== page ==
- Tibetan Ritual
Tibetan ritual, Mongolian Buddhism, pre-Buddhism, India, magic, myth
In this edited volume, Cabezón brings together eleven chapters by specialists in Tibetan culture and ritual expression. This book began as a collection of papers presented at the 2007 conference "The Practice and Theory of Tibetan Ritual," which drew scholars from various countries and from various subgenres of the field of Tibetan studies (p. 29). The volume manages to reflect a diversity of viewpoints and methodologies without feeling scattered. Two of the eleven chapters are by anthropologists working in Tibetan communities, [End Page 127] and the rest explore topics ranging from a ritual for averting death to the repeated recontextualization of a verse from a Sanskrit Guhyasamāja practice text.
Cabezón's introduction, however, may be the most valuable resource in the book for the reader unfamiliar with the world of Tibetan ritual studies and should certainly be read before the chapters. At thirty-four pages (including footnotes), it provides a readable and concise overview of the progression of the field of Tibetology from a nearly exclusively textual and "high tradition"-based enterprise to its current period of diversification, in which scholars also address a growing body of sociological data about Tibetan and Himalayan societies as well as the more pragmatic orientations that characterize some of the rituals described in this book.
Cabezón also highlights some of the challenges peculiar to the study of Tibetan ritual. As Buddhism came to Tibet, it encountered a land already teeming with spirits that had well-established cults of their own; as these indigenous deities were incorporated into the new cosmos, many found themselves merged with similar Indian deities or added to the retinue of a foreign Buddha. Thus, rituals propitiating deities will often pull heavily from pre-Buddhist sources (e.g., some deities prefer to consume sacrificial blood or flesh, an offering that Buddhists mitigated into cakes representing animals) while at the same time fitting the practices into a Buddhist framework by emphasizing, for instance, the benefit that will accrue to beings if the ritual is effective. This reframing can obscure a practice's origins and muddle clear distinctions between rituals designed to harm and those designed to heal.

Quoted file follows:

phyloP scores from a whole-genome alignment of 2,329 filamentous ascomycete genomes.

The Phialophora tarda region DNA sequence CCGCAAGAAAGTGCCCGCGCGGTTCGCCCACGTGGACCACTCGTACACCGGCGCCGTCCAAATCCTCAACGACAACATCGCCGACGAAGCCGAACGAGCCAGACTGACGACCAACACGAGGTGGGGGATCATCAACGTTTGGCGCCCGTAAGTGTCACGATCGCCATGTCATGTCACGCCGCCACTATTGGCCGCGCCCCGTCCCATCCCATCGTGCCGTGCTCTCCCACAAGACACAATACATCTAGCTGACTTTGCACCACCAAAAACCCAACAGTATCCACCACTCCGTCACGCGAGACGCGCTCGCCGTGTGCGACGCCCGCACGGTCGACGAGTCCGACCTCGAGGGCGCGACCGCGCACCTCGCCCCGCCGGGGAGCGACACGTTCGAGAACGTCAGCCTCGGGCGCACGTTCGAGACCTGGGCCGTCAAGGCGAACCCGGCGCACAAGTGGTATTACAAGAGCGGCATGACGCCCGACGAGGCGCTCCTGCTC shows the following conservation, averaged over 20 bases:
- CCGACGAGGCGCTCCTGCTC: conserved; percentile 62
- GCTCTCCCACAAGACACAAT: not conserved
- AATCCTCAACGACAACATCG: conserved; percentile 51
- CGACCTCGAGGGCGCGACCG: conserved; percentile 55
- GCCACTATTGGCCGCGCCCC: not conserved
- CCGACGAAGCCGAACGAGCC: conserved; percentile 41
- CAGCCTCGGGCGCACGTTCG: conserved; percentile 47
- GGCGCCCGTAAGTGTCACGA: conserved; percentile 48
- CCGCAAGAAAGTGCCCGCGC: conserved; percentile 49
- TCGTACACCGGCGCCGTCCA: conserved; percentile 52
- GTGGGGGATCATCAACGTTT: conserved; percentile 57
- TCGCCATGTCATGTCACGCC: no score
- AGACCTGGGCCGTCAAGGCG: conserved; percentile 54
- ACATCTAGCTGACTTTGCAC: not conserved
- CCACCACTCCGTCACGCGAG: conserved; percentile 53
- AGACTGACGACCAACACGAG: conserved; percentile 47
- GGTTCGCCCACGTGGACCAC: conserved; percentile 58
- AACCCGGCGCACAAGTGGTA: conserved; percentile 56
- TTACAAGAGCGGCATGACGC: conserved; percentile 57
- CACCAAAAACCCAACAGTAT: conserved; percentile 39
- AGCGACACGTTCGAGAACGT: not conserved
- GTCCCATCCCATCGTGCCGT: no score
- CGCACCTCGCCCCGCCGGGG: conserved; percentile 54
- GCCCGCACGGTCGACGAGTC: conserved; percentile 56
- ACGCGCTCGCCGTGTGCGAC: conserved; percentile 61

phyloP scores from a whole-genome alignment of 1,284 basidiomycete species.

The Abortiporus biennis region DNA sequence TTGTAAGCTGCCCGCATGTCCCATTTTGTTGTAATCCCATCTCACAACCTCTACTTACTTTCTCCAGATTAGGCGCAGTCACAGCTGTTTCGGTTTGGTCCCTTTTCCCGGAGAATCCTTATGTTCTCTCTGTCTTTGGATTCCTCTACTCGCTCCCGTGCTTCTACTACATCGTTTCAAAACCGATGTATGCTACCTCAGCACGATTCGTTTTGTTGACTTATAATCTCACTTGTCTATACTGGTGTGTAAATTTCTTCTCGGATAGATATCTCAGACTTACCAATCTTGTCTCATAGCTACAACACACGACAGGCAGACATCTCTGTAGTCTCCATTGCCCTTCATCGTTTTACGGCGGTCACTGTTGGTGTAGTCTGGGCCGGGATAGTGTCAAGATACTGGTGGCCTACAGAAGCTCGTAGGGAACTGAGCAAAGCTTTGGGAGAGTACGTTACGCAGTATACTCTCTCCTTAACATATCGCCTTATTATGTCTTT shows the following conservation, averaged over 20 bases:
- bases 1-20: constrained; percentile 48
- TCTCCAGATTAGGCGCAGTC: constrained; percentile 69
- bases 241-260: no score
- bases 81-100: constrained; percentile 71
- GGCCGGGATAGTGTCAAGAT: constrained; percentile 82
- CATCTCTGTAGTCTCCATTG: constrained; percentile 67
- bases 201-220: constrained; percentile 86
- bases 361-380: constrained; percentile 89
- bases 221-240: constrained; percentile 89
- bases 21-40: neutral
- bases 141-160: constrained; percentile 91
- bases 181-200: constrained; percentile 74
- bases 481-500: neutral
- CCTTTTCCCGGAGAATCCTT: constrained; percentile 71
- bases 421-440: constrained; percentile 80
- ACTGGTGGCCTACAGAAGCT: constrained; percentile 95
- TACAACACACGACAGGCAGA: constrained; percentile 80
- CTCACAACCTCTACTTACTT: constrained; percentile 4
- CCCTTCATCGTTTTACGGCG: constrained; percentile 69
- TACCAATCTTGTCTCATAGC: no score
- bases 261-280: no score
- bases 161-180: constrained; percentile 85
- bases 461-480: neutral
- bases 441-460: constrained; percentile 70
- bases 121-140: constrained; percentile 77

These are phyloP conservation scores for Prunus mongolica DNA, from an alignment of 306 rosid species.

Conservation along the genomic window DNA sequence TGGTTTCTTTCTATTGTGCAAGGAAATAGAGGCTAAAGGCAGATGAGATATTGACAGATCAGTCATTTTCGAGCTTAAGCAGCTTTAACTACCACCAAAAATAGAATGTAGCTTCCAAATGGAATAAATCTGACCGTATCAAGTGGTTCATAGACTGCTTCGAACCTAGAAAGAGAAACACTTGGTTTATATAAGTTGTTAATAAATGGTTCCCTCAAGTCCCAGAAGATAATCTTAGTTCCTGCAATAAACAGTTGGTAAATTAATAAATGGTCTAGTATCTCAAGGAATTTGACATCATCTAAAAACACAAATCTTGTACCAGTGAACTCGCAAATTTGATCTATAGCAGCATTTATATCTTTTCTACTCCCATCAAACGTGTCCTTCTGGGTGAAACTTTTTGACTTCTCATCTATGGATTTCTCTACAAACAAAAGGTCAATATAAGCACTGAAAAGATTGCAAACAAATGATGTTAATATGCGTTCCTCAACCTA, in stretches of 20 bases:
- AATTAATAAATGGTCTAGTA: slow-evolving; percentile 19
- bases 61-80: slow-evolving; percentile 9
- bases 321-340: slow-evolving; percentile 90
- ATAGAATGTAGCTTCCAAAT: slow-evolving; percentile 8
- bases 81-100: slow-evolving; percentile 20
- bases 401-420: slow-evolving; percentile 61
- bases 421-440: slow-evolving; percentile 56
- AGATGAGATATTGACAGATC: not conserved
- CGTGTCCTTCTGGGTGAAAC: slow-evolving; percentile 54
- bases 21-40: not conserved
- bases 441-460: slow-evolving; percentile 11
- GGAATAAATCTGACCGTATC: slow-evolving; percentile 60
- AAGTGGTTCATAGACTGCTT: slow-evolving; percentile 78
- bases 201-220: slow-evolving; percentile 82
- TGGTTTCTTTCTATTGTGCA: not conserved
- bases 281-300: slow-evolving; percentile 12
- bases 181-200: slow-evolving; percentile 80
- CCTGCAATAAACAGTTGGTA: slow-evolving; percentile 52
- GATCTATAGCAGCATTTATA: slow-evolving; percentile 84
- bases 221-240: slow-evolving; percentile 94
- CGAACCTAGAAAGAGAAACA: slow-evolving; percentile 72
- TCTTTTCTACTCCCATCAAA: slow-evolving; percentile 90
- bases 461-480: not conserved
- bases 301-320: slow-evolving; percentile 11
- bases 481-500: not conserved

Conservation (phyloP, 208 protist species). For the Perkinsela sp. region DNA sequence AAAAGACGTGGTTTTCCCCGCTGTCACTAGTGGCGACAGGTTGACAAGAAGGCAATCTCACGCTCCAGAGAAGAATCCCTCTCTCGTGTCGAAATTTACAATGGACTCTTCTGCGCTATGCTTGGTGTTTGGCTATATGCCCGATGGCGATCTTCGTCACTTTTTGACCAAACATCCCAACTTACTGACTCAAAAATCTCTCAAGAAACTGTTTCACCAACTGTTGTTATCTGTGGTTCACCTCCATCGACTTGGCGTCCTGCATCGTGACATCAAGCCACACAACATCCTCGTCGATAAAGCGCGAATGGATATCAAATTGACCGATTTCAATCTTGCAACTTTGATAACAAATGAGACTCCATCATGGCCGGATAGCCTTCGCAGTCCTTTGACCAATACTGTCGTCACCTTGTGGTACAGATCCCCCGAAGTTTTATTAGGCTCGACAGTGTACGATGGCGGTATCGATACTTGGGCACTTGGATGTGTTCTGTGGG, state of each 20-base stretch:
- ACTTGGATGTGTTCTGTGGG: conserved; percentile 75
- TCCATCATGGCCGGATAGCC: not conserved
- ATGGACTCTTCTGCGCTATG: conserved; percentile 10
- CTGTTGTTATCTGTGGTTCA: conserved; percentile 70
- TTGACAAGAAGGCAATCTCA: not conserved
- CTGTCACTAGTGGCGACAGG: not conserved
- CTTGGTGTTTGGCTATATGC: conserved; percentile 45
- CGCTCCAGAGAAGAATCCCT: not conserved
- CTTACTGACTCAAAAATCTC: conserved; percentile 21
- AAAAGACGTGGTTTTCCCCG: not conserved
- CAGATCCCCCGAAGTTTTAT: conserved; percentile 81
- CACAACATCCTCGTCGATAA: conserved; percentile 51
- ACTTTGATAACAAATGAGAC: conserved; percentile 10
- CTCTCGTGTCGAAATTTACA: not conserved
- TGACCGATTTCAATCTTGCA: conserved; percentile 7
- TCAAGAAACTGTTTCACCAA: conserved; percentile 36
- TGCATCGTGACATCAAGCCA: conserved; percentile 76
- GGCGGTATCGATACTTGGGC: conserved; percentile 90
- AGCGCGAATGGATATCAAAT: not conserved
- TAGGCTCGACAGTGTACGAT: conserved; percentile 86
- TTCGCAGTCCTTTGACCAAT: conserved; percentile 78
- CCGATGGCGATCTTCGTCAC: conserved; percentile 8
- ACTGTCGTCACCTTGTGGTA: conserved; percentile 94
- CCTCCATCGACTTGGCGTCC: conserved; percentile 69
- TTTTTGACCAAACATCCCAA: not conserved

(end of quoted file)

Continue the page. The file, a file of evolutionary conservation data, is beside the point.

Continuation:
Another issue peculiar to the study of magic and ritual in a Tibetan context is the close ties between "magic" and normative practices (a distinction perhaps more important to scholars of comparative magic than to Tibetanists). For instance, in order to expel a harmful spirit from a village, a tantric practitioner might undertake intensive practices that would imaginally transform him or her into a wrathful, blood-drinking deity who could subdue or destroy the offending spirit by the use of mantras and energetically charged substances (such as pills designed to be flung into the air to destroy threatening spirits). The process of transformation and subduing, however, would be understood not as magic but as a wrathful act of compassion on behalf of the inhabitants of the village, with the slain spirit's mind being transferred into a pure land where it could attain liberation. There are, however, practices considered magical or dangerous even by permissive Tibetan standards, and this volume includes an overview of one by a prestigious master of the nineteenth century: "The 'Calf's Nipple' (Be'u bum) of Ju Mipam ('Ju Mi pham)" by Bryan Cuevas. [End Page 128]
The chapters themselves, however, generally avoid getting entangled in the problematics of terminology and present, clearly enough for nonspecialists, studies from the greater Tibetan cultural area. Chapter 1, by Nicholas Sihlé, covers the local transformations of tantric practice in a small community in Lower Mustang, Nepal. He explores the adaptation of tantric texts (probably of Indian origin) to local needs by the semiliterate lay priests of the region; in terms of theory, this chapter critiques models of religious communities that recognize only "elite" and "popular" levels of understanding, using the lay priests as examples of a local elite who would nonetheless be seen as ignorant by members of highly specialized monastic or tantric institutions. Chapter 2, by Samten...